Differential Privacy is a topic of growing interest in the world of Big Data. It is currently being deployed by tech giants like Google and Apple to gain knowledge about their users, without actually collecting data about individuals. In this blog, I’ll explain some of the basic concepts of differential privacy and talk about how I’ve used it in my Bachelor’s Thesis written in cooperation with inovex, supervised by the co-author of this text, Hans-Peter.

Anonymization

One of the most common tools to quell concerns about privacy in a Big Data context is anonymization of the data, that is, changing the data to make it impossible to identify individuals using it. So, all we should need to do is remove the obvious identifying information from our data like names, addresses, phone numbers, and the data should be anonymized – right?

It turns out it’s not that simple. It has been demonstrated multiple times that databases which seem intuitively anonymous can be surprisingly easy to link to real-life identities: privacy researchers have succeeded in re-identifying many public “anonymous” databases, from public health records (by comparing the zip code, gender, and birth year to public voting records) to Netflix ratings (by cross-referencing IMDB ratings) to browser histories (by simple examination of URLs visited). The harm that is posed by de-anonymization is very real: Netflix was sued in 2009 for releasing its ratings database.

In response to this problem, researchers have been looking at ways to mathematically guarantee anonymization. One such method is a mathematical criterion known as differential privacy.

Differential Privacy

Differential privacy was introduced by Cynthia Dwork at Microsoft in 2010. It describes algorithms which act on databases with a randomized output that does not depend too much on any individual entry. More exactly: If we have an algorithm which takes a database as its input, we say that the algorithm is ϵ-differentially private if changing one entry in the database does not make any possible output more than ϵ times more likely. As a result, ϵ defines how much the probability distribution of our algorithm is allowed to change if we change one entry.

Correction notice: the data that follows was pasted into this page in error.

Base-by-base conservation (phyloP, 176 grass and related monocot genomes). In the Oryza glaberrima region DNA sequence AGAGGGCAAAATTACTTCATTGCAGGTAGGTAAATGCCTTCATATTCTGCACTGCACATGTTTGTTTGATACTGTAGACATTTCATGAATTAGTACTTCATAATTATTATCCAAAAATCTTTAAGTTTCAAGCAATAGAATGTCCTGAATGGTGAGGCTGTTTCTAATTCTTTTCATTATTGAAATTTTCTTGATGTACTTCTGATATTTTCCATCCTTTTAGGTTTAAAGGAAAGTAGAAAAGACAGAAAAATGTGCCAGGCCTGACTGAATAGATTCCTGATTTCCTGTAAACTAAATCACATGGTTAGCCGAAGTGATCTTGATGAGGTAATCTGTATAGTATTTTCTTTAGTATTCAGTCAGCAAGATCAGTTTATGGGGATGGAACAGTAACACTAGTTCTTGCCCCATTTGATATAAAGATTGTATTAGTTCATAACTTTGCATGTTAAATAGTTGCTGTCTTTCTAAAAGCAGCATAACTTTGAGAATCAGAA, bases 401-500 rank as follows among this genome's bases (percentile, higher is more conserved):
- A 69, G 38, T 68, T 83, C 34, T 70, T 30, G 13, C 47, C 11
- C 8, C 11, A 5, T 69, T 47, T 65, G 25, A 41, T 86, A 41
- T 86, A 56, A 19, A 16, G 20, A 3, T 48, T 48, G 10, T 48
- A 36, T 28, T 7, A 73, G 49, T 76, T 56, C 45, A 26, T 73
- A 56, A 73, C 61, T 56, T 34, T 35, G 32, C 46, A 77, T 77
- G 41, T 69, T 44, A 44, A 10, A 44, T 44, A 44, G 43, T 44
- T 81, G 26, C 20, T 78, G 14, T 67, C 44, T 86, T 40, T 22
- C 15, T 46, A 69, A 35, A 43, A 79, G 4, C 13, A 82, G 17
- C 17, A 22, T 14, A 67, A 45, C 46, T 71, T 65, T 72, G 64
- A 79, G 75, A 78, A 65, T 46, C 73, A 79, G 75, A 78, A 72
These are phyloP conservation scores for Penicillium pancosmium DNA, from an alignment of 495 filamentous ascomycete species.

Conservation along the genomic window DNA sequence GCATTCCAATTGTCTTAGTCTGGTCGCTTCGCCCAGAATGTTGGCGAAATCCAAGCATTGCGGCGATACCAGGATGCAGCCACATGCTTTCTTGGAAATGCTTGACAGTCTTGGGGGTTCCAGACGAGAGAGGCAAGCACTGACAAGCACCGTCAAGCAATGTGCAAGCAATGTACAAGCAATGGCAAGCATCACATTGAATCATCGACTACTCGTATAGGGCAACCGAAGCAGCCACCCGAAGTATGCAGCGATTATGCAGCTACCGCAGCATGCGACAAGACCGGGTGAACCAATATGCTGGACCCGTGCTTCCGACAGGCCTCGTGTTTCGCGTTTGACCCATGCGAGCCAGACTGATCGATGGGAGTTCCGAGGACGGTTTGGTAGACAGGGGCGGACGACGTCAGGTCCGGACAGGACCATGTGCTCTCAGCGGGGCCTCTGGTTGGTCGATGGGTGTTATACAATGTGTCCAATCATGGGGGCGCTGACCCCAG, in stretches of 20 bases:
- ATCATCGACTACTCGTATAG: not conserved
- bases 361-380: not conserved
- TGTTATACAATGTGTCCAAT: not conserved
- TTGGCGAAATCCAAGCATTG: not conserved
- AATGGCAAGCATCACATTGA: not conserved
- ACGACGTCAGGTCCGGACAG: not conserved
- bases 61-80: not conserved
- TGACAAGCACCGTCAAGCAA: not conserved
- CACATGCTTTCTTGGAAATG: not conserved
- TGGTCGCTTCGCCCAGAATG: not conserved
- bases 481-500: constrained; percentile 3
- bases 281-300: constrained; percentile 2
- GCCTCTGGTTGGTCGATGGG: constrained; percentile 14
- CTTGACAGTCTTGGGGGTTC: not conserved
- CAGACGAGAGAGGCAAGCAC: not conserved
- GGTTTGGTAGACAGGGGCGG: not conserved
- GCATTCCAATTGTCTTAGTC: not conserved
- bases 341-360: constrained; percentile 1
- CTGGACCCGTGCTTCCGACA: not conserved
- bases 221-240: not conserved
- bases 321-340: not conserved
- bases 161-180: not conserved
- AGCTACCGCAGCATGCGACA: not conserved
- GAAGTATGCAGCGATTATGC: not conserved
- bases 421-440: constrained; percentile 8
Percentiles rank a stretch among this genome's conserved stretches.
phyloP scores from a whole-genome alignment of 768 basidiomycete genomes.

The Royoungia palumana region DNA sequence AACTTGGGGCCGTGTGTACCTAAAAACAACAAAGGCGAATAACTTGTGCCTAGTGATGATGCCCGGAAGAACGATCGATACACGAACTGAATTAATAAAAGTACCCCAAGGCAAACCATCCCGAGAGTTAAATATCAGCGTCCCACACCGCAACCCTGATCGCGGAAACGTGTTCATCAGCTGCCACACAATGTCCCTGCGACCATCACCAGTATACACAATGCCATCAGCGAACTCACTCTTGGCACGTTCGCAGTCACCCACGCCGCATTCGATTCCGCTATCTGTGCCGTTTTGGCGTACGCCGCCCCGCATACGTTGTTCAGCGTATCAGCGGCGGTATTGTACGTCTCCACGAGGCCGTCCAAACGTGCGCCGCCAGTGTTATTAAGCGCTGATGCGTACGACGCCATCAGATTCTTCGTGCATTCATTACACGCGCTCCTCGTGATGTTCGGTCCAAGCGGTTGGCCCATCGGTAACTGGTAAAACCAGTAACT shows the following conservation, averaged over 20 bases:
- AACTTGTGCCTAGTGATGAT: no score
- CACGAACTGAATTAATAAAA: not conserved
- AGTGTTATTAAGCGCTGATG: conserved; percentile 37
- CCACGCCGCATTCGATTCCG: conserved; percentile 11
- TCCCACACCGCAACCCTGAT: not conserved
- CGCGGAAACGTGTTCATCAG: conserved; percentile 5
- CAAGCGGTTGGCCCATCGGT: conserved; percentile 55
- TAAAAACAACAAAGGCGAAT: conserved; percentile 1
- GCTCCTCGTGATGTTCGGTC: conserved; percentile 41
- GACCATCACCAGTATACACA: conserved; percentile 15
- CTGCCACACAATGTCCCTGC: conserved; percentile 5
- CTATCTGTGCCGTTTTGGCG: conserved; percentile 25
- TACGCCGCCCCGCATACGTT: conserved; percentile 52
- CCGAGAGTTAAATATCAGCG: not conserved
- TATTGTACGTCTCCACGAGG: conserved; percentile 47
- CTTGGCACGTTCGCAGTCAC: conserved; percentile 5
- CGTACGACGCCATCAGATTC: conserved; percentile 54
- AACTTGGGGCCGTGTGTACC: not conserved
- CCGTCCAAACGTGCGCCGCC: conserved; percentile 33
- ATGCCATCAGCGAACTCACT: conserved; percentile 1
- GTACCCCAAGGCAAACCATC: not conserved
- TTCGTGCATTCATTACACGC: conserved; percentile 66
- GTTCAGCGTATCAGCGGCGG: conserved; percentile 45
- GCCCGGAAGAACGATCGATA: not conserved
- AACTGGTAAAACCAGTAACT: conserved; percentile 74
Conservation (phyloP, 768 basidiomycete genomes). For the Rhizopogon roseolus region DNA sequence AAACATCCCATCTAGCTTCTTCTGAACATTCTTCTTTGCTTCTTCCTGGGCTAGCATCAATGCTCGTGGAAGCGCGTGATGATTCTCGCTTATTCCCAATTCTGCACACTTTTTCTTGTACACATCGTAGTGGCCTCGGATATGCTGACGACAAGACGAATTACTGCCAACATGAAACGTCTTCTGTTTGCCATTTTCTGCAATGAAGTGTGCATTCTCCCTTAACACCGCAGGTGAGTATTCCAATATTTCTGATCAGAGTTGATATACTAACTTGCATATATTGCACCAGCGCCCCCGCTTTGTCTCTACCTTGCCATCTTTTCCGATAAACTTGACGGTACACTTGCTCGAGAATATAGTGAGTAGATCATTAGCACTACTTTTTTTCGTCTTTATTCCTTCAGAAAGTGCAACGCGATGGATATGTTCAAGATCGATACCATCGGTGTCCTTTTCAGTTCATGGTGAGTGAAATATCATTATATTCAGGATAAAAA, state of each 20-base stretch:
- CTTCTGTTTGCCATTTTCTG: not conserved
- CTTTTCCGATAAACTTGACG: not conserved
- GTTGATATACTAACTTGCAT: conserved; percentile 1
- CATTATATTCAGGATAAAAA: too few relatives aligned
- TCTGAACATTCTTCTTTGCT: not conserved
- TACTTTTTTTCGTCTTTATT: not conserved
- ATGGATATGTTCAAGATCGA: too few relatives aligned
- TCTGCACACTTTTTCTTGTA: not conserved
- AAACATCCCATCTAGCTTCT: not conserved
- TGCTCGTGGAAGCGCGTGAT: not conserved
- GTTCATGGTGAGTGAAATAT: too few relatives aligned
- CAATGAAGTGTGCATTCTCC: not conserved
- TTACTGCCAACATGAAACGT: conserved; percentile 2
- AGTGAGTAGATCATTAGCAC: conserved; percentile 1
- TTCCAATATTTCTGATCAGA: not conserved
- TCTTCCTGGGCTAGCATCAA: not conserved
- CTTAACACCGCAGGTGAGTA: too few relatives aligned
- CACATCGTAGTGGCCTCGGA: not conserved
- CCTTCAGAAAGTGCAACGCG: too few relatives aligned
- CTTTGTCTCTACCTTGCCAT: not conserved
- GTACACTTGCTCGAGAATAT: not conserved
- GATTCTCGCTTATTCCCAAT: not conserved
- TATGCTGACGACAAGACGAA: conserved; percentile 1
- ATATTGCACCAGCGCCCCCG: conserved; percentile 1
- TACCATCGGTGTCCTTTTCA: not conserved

If we only allow untrusted analysts access to the output of a differentially-private algorithm, we achieve a level of protection for individuals since no individual answer can have a definitively identifiable effect on the information received by the analyst.

Randomized Response

One basic and illustrative method to achieve differential privacy is known as randomized response. Say a researcher wants to survey individuals on an embarrassing subject, with a question such as “Have you ever driven while under the influence of alcohol?” To encourage participants to be honest, the researcher can ask them to flip a coin: if heads, the respondent answers honestly. If tails, they flip the coin again and answer randomly: “yes” if heads, “no” if tails. The coin flips are kept secret from the surveyor.

This creates a plausible deniability for any respondent: Even if an attacker gains access to the results and sees that a certain person answered “Yes,” they still cannot reliably conclude that the person has driven under the influence of alcohol; however, looking at all of the results put together, it is easy to estimate the true proportion of positive responses. And, it can be shown that this method is ln(3)-differentially private.

What makes randomized response interesting is that it is not only applied to the entire database, but can already be applied to an individual answer: if a user device applies the randomized response procedure before submitting an answer to a query, then no one outside of the user ever needs to gain knowledge of the true data.

In my thesis, I examined an application of randomized response which expands its capabilities beyond answering “Yes” or “No” questions by allowing users to respond in histogram form: By indicating a series of buckets along with a query, the user can answer with a series of 0s and 1s that each indicate which bucket their answers belong to. By applying randomized response to each bit, we can achieve differential privacy and, after collecting all results, estimate the actual frequency of each bucket. Adding a random sampling step augments the differential privacy effect. This method was proposed by Do Le Quoc in 2017 (see Further Reading). The diagram below visualizes the procedure, showing how each device calculates and submits a “fuzzy” answer:

In my thesis, I worked to fine-tune this method by theoretically characterizing the variance of the result, optimizing randomization parameters to give the most accurate estimate possible, and implementing an algorithm capable of handling multi-column queries using randomized sampling and response, expanding the possible applications of randomized response for more complex examinations of relationships and sequences of events. If you’re interested, you can find a link to the full thesis below.